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Retirement communities: Separating fact from fiction

Are you missing out on the best years of your life?

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July 7th, 2015
Cedar Crest resident with dog
Cedar Crest resident with dog

With hundreds of choices, selecting the retirement community that best fits your needs and lifestyle can be overwhelming. But often, common myths about retirement communities can cloud your judgment.

So before you make up your mind whether a community like , the Erickson Living community in Pompton Plains, N.J., is right for you, it’s important to make sure you have all the facts. Below, we clear up some common misconceptions about Cedar Crest and help shed light on what is fact and what is fiction. 

Fiction: “Staying in my house is what keeps me independent.”

Fact: Perhaps the biggest misconception ascribed to communities like Cedar Crest is they are places people move to when they can no longer live on their own. In other words, it’s for “old people.”  

On the contrary, most people who live at Cedar Crest wish they had moved sooner. That’s because Cedar Crest frees you from the year-round responsibilities of a house that hold you back from living your best life. 

“My wife and I don’t have maintenance problems anymore,” says Robert Slater, who moved to Cedar Crest from Nutley, N.J., last June with his wife Diane. “She enjoys not having to cook supper every night, and I’m happy I don’t have to do yard work.”

It’s true. At Cedar Crest, there are no lawns to mow, leaves to rake, or decks to maintain. It’s this maintenance-free aspect that relieves you of your everyday worries and instead lets you spend your free time doing what you want. 

With 180 resident-run activity groups and amenities like a fitness center, indoor swimming pool, physician-staffed medical center, chapel, and even college courses, it’s easy to nurture your physical, mental, and spiritual well-being.  

Fiction: “Cedar Crest is for rich people.”

Fact: Compare your current cost of living with Cedar Crest’s inclusive monthly fee, and you might be surprised with what you find. Even if your mortgage is paid off, it’s not free to live in a house. Unpredictable maintenance, repairs, and upkeep are crucial in protecting the value of your property. Taxes, utilities, and insurance also add up. 

“We felt the costs were comparable and slightly more attractive than living in our condo,” says Leo Thomas, who moved to Cedar Crest with his wife Elaine in 2012. “Because of that and the upkeep costs we’d be saving, we felt it was a positive move.”

Cedar Crest requires a refundable entrance deposit that protects your nest egg and one convenient monthly fee. By bundling all expenses—all utilities and maintenance, property taxes, a flexible meal plan for the community’s five restaurants, use of all community amenities, full-time maintenance staff, and round-the-clock security—into one monthly service package, community members avoid unexpected costs and can trust their budget. 

The predictable monthly service package gives you greater control over your expenses. The refundable entrance deposit allows you to secure your nest egg and promote a financial legacy for your family. 

Leo and Elaine enjoy traveling in their retirement. “Expenses are more predictable,” says Leo. “It gives us an opportunity to plan for potential trips we’d like to take.”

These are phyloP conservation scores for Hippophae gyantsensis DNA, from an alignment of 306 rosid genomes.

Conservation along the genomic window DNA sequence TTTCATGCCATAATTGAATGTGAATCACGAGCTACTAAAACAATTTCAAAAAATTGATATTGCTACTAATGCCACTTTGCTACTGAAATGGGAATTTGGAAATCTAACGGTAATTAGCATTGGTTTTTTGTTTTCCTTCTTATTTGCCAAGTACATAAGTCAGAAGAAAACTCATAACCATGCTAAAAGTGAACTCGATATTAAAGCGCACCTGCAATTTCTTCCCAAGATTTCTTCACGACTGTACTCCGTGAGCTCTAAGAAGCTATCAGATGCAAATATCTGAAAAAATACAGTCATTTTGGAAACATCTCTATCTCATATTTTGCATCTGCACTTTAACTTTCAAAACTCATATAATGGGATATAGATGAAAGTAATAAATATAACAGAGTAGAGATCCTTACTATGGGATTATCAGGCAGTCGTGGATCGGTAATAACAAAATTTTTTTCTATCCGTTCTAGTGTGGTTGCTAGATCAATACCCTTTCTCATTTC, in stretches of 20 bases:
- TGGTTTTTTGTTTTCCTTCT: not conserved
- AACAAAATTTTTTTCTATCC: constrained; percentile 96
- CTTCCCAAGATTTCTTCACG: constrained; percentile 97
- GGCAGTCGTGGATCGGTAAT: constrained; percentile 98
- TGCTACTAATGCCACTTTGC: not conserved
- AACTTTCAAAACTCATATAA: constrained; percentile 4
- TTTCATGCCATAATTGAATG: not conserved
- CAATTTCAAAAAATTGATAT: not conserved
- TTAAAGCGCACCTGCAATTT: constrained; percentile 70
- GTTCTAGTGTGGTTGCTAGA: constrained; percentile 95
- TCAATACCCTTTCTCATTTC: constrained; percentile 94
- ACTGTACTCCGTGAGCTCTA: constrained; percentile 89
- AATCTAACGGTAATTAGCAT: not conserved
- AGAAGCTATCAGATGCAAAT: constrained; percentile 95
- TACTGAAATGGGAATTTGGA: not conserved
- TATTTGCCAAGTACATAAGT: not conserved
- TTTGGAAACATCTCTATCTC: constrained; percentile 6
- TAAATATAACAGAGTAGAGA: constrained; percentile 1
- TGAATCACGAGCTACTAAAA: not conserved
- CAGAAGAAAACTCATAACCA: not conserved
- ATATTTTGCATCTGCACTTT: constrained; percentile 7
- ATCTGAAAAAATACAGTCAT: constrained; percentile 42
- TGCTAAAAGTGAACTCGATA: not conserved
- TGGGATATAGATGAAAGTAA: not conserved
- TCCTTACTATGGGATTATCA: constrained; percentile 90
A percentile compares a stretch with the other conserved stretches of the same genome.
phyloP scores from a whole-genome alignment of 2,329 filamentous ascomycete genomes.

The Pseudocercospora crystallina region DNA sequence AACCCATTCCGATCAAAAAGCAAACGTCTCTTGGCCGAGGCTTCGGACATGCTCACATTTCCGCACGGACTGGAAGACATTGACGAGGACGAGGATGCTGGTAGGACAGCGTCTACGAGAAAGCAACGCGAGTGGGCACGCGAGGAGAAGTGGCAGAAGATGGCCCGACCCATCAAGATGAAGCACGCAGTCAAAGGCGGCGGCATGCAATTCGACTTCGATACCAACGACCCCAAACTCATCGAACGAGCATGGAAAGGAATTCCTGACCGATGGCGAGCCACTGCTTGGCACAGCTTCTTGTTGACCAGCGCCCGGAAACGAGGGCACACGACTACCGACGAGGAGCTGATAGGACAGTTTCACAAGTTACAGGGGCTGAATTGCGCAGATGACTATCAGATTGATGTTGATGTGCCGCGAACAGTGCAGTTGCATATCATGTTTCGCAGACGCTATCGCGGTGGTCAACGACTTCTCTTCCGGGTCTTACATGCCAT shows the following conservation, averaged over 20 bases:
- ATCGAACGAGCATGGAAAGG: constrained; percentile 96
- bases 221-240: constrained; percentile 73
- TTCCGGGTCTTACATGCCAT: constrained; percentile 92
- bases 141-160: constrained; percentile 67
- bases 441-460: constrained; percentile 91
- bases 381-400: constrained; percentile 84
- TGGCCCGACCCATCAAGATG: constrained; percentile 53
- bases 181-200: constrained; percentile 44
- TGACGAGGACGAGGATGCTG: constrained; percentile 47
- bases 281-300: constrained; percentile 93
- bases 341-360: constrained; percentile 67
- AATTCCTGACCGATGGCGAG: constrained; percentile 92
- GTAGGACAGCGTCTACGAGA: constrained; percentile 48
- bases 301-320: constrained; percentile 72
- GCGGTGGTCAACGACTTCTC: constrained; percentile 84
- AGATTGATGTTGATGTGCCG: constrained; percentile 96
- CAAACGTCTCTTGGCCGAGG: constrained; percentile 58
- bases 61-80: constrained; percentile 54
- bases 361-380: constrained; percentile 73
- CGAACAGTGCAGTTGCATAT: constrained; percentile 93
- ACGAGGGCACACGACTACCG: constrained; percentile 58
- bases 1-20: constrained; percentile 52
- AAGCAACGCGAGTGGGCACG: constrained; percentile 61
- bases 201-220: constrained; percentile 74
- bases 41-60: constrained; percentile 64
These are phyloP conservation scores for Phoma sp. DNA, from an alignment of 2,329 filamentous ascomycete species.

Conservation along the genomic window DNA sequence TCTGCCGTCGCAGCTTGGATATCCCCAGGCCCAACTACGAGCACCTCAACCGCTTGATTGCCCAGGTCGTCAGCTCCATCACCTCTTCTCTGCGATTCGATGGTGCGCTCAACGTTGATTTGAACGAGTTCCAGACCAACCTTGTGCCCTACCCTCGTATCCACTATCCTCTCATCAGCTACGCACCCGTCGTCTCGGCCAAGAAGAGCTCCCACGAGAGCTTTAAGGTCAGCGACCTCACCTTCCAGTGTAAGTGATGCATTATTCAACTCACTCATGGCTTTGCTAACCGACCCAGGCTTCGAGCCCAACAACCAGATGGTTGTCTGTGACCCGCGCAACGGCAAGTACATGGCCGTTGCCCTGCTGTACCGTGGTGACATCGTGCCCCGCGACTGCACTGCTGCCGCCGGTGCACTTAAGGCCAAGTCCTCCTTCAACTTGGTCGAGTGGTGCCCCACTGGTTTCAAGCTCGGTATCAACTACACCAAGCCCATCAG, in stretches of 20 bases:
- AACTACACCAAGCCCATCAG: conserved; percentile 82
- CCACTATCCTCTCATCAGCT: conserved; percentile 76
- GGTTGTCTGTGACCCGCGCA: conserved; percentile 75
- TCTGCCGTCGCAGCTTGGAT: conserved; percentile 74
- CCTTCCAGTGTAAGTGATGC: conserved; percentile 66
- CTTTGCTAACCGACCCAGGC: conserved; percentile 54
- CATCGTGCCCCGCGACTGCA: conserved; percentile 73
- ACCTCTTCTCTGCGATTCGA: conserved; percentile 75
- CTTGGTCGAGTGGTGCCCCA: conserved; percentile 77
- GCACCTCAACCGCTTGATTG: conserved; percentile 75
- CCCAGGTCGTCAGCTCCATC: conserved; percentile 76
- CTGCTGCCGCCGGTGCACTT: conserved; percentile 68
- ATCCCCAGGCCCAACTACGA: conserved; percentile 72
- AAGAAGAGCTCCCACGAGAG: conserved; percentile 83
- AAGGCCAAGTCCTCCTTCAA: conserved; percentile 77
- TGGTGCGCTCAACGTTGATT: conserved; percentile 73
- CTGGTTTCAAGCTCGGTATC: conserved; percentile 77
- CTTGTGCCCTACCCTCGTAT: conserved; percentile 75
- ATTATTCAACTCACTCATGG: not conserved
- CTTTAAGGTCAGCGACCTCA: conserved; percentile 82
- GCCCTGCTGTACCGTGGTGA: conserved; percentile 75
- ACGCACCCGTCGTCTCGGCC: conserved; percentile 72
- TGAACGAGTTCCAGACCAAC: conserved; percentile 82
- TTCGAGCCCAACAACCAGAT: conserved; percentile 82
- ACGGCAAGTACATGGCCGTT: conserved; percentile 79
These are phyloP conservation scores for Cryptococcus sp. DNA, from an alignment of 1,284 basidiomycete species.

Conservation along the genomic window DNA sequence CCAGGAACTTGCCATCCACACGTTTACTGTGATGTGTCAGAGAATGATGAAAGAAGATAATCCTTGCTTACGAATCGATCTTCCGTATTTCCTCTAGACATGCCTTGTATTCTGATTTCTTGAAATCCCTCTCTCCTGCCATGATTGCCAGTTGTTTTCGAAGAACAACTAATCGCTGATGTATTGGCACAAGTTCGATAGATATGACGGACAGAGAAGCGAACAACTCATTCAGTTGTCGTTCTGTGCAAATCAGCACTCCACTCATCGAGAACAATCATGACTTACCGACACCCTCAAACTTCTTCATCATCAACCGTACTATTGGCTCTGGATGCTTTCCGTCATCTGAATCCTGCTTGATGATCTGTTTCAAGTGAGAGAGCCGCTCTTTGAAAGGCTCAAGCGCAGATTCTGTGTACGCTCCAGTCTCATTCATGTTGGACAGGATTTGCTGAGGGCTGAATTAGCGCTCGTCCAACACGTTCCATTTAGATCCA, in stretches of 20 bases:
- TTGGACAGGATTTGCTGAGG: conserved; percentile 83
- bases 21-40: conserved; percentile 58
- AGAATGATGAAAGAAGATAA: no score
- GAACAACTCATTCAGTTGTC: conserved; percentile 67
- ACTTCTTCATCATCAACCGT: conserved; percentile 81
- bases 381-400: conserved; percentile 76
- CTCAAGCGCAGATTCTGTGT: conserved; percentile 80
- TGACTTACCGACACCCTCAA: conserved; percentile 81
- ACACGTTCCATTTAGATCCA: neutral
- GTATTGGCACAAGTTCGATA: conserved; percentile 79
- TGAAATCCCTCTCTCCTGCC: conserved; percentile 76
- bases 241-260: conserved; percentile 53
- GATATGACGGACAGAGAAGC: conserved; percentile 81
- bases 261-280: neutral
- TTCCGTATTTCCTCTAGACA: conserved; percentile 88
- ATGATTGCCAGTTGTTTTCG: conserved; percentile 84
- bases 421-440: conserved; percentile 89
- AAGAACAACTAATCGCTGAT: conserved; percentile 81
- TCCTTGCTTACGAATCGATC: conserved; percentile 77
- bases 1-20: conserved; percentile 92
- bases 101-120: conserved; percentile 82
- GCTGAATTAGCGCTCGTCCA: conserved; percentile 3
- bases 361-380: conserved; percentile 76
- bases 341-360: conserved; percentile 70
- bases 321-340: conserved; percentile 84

Should your finances change for reasons beyond your control, Cedar Crest’s Home for Life Commitment provides several options so you can protect your future. The details are in the Residence and Care Agreement.

Fiction: “If I move, I would have to give up my pets.”

Fact: Cedar Crest is a pet-friendly community featuring a dog park, pet club, and pet-friendly activities. 

In fact, several pet owners take their dogs to the onsite continuing care neighborhood for pet therapy with the residents there. “They really enjoy petting the dogs,” says co-president Paula Longo, who has a Chihuahua. 

Pet club co-president Adele Goodrich says she truly enjoys being part of a community with pets. 

For the comfort of all neighbors, animals must remain on a leash whenever they are out of their homes. With the exception of assistance animals, pets are not allowed in indoor public spaces and are to remain in their residences. 

Fiction: “I’ve lived in my house for 40 years. It would be impossible to downsize to an apartment.” 

Fact: Concerns about downsizing are common. But don’t let those doubts keep you from discovering what could easily be some of the best years of your life. 

“For many people, the thought of moving from the house they raised their family in and parting with the possessions they’ve lived with for so many years can be intimidating. But those who have been through the experience will tell you, ‘It’s worth it,’” says Cedar Crest Personal Moving Consultant Anne Connor.

Connor provides complimentary in-home consultations for members of the community’s priority list to assess their downsizing needs. She also works closely with accredited downsizing and staging professionals, senior move managers, real estate agents, and moving companies to facilitate a stress-free move. 

Connor helped Robert and Diane through their move from Nutley by assisting with furniture placement and downsizing. She also recommended an excellent real estate agent who helped them get a fair price for their house. 

“Overall,” says Robert, “we’re very pleased with Cedar Crest.”

 

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